Ohio town to invest in firehouse 'vending machines' for lifesaving drugs
About $220,000 is earmarked to buy 18 vending machines that paramedics and firefighters will have to use when restocking medic units with drugs
By Rick Rouan
The Columbus Dispatch
COLUMBUS, Ohio — Columbus firehouses soon will have vending machines that dispense life-saving drugs instead of sweet and salty treats.
About $220,000 of the city's 2017 capital budget is earmarked for the Columbus Division of Fire to buy 18 vending machines that paramedics and firefighters will have to use when restocking medic units with drugs.
Fire officials said the devices are similar to a candy machine, only they don't take cash or credit cards. They require a unique identification number and, in some cases, biometric scanners such as a thumbprint.
They will help the division better track and secure drugs that are regulated by state and federal agencies, said Battalion Chief Steve Saltsman, who oversees the division's support services bureau.
"I love it because what it does for us is reduces the possibility for clerical errors and abuse," he said.
The city currently uses a tag-and-log system to track medications. When firefighters need to restock a medication, they break the plastic tag and manually log it before resealing the container with a new tag.
Vending machines will automate that process. Everyone who has access to medications will have a unique identifying number to punch into the machine, Saltsman said, and the city likely will buy biometric scanners that will be used to verify identities.
The machines will feed data into a tracking system so fire officials can produce reports showing who accessed which medications. It also will track inventory and expiration dates so that Saltsman's division can be alerted when the machine needs to be restocked or expired drugs need to be removed.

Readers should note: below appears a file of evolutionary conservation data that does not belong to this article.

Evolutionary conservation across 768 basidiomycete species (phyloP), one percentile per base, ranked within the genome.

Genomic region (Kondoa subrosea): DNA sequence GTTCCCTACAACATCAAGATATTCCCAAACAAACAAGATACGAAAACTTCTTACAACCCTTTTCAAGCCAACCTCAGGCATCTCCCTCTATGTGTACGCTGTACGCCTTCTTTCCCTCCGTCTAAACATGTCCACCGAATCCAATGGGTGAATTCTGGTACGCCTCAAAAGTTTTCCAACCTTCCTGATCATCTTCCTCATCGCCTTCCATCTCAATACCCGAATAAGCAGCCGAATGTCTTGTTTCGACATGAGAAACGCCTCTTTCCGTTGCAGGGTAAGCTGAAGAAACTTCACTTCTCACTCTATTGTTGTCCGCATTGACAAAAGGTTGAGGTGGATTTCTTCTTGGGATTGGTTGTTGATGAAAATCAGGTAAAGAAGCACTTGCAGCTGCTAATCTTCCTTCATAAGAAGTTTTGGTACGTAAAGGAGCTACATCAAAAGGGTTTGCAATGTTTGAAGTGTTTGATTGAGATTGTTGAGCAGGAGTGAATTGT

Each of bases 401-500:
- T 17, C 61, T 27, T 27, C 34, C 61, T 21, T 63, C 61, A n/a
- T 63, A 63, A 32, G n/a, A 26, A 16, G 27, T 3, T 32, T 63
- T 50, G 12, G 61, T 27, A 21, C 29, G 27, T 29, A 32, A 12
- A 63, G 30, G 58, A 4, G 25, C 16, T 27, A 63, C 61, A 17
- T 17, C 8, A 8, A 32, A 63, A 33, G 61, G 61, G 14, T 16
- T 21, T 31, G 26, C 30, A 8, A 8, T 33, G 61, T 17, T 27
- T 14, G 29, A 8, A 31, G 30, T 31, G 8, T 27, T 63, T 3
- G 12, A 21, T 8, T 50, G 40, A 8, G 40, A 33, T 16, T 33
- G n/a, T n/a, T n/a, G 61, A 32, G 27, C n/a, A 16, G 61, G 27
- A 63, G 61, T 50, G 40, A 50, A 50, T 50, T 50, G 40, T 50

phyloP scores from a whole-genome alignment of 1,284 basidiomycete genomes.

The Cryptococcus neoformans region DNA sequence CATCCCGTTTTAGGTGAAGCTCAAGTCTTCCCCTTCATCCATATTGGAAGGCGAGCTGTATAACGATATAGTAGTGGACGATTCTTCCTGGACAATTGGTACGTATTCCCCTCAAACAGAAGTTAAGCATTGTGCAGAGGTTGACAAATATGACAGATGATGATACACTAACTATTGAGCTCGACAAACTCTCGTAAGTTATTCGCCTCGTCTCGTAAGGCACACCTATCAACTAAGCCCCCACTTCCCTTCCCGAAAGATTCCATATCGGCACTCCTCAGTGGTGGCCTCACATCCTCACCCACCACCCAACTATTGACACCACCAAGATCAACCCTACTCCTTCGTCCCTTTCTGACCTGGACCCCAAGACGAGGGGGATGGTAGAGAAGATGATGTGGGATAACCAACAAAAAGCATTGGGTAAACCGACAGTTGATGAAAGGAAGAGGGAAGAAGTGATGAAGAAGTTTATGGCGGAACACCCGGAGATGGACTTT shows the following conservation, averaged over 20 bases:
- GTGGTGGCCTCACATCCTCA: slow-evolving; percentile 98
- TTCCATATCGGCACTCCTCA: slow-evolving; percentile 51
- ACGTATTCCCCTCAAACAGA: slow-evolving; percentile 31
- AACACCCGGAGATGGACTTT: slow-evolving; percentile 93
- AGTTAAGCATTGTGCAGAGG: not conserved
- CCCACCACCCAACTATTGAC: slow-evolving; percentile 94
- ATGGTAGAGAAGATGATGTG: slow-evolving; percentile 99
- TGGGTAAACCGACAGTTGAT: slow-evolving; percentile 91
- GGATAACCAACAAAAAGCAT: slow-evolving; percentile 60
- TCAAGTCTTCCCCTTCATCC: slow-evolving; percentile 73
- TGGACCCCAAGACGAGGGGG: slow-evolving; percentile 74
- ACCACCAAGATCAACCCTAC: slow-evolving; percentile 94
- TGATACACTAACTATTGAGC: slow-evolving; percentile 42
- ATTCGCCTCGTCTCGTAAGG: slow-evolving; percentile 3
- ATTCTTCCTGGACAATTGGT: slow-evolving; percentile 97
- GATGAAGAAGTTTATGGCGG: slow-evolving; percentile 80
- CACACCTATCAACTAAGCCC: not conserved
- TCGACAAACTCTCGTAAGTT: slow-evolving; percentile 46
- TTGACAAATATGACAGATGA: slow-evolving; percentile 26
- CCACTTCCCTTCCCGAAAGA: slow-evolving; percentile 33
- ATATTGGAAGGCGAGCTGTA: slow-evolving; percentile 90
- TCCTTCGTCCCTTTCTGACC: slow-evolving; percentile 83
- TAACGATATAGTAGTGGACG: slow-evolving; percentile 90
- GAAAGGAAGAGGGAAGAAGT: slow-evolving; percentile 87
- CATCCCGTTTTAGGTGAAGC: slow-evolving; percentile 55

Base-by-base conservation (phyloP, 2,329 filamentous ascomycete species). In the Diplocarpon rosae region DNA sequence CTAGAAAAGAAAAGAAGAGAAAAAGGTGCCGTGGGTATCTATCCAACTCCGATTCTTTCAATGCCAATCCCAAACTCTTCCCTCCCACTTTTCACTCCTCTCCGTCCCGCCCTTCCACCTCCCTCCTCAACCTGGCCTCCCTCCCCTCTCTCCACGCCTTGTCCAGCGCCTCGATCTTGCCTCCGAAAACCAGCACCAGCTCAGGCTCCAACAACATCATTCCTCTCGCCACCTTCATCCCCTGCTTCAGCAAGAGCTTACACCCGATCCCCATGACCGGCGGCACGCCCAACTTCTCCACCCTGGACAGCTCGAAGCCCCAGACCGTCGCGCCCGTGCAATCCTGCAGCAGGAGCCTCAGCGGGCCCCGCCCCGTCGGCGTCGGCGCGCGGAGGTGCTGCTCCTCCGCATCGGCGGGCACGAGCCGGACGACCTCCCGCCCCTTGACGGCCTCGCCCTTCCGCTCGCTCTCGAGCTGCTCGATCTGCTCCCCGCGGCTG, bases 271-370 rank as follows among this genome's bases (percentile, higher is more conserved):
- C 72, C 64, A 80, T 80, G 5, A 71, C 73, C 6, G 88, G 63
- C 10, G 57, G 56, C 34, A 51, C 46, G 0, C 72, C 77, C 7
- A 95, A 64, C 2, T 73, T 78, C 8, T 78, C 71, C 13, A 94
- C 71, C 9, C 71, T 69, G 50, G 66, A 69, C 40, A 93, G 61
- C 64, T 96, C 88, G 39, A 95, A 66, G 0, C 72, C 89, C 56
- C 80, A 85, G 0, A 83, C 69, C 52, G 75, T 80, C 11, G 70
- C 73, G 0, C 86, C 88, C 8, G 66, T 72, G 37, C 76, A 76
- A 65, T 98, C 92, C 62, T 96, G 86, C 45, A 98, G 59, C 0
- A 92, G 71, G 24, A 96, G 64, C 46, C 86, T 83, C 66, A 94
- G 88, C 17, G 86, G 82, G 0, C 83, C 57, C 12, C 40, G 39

If the machines work as intended, Saltsman said, the city could put them in all of its firehouses. The first machines likely will be installed in the fall.
More fire divisions across the state are starting to use the machines, but the cost has tempered their adoption, said Perrysburg Fire Chief Jeff Klein, president of the Ohio Fire Chiefs' Association. The machines cost about $12,500 each.
The cost of the machines is what caused the Cincinnati Fire Department to put the idea of buying them "on the back burner," District Chief Cedric Robinson said. Cincinnati is using a tag system similar to the one in Columbus, he said.
"They're supposed to document every break of a seal. Some companies make a lot of runs and they don't always document," Robinson said. "We're human. It's not always documented."
Klein said that jobs in a fire department lend themselves to injury, and unsecured drugs could tempt firefighters as well.
The first machines started showing up in Ohio about five years ago, Klein said. Perrysburg bought its vending machine two years ago.
"Everybody knows about the opiate and heroin epidemic. It's hit everybody," Klein said. "We really need to make sure that not just those medications are controlled but all medications."
Jackson Township Fire Capt. Bill Dolby said his department disposed of about $4,000 worth of drugs each month before it bought a vending machine three years ago. Now, that's dropped to between $500 and $1,000 a month because the tracking system makes it easier to find which medics have more drugs that can be used before they expire by other medics short on a supply.
Jackson Township has three machines, including one with locker-like containers for larger items and another that can be used for medications that must be refrigerated.
Saltsman said the whole concept behind Columbus Fire getting the machines is "security of our materials. We know who has what, where and when."
Copyright 2017 The Columbus Dispatch